When school’s out for summer – especially after graduating from my undergrad – I put reading on hold for a couple of weeks. SHOCKING I know. You’d think I’d be dying to read everything I wasn’t able to during the school year, but when your major is English Literature and you’re reading 3 novels a week, some poems, and scholarly articles/essays daily for your papers YOUR BRAIN IS FRIED.
Once that breather period is complete – stuffing my brain with trashy reality television – and I stumble upon my first “good read” the reading commences. I let my mind flutter inside and around fictional novels, Adbusters, Fashion magazine, Poetry, and the Quill & Quire mag. Most often I gravitate towards the books that I was assigned to read, but didn’t have time to read during the school year. I am always open to suggestions, and have a new found interest in Canadian Fiction.
Here is a list of my “good reads” so far:
(In order of when I read them starting at the end of February 2011 to today – no favouritism here.)
1. Canadian author Douglas Coupland’s fictional novel Hey Nostradamus is about a highschool shooting set in 1988. Rather then depict the view-point of the shooters Douglas divides the book into four parts, and so four different voices of people who were affected by this tragedy.
It is an easy-going read, but one of interest. My girlfriend Suni recommended it. This was my transitional book bringing me back into reading for pleasure vs. study. I loved it, and have further recommended it to my Zia Connie and cousin Isabella.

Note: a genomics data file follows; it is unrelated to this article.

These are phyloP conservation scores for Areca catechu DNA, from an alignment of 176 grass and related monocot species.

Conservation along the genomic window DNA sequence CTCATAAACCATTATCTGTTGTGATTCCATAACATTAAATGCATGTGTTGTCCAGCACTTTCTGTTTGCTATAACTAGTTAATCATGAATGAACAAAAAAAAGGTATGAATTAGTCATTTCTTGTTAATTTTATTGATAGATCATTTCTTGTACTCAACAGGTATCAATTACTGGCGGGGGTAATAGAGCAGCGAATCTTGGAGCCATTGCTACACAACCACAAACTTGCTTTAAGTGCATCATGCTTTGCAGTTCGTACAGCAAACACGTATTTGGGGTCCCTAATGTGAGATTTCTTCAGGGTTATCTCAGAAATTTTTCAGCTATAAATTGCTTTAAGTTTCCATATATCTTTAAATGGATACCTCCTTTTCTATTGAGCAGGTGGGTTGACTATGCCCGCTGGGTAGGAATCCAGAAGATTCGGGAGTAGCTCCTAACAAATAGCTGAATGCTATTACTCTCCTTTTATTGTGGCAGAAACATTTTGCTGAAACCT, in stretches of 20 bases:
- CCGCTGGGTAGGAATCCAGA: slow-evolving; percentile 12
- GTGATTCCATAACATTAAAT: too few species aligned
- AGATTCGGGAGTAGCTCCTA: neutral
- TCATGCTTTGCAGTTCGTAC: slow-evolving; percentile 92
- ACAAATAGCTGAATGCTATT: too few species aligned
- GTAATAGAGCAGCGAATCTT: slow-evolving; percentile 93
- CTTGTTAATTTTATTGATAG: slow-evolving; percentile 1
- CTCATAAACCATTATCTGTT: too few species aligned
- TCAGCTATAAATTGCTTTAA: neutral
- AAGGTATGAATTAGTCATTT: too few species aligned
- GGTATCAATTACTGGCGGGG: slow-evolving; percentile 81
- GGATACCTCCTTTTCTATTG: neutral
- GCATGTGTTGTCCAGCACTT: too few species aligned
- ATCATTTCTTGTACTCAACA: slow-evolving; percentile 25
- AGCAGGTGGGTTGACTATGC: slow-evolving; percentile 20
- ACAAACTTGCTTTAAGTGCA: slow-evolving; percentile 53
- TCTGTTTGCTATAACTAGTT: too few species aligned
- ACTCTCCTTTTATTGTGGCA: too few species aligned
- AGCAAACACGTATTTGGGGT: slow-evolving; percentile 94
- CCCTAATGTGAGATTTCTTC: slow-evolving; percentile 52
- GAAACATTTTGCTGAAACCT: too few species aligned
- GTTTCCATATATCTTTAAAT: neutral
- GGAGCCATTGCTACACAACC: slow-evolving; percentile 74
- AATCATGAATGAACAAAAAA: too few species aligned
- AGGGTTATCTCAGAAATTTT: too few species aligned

2. I had a reason for reading this book. I read Jonathan Safran Foer’s novel Extremely Loud and Incredibly Close for my ‘Studies in the Novel’ fourth year seminar, and fell in love with the protagonist. A young boy whose father died in the September 11th tragedy, and having stumbled upon a key his father used to own he adventures around New York to discover more about the key and ultimately about his deceased father.
That being said I had to indulge in Foer’s first novel Everything is Illuminated. This American writer is incredible in creating a non-linear, fictional world, with more than one voice guiding you, and with a post-modernist flare. This tale is about a young Jewish American boy’s journey to the Ukraine to find the woman who saved his deceased grandfather’s life during the Nazi attacks of Trachimbrod. The story intertwines the actual journey, written portions of the story, and letters between two key characters. I loved this book and its fictional account of Nazi terrors on innocent Jewish villages.
3. Love Poems byPablo Neruda was an impulse buy that I grew to love. Purchased on my vacation in Miami, South Beach with the girls at the end of February 2011 I had to grab it for aesthetic purposes. It is a beautiful coffee table book, and the combination of words inside match its contextual being. You know I’m a romantic at heart, and I felt I needed to coax my romantic optimism back to life. These short and long poems are remarkable and have rekindled the hope for love inside of me.
Born in Chile Pablo’s original text is in Spanish. My copy has Spanish on the left-hand side & english on the right. He won the Nobel Prize for Literature in 1971.
4. An article printed in the Globe & Mail Nov. 2010 entitled “Non-Toronto team to push out Giller prize winner,” was assigned as a reading in my Culture & the text fourth year seminar. The problem was that once Johanna Skisbsrud’s novel The Sentimentalists won the Scotia-bank Giller Prize copies were scarce because Gaspereau Press – a small Nova Scotia based press house – would only print a higher quality version. This hype surrounding the book immediately sparked my interest.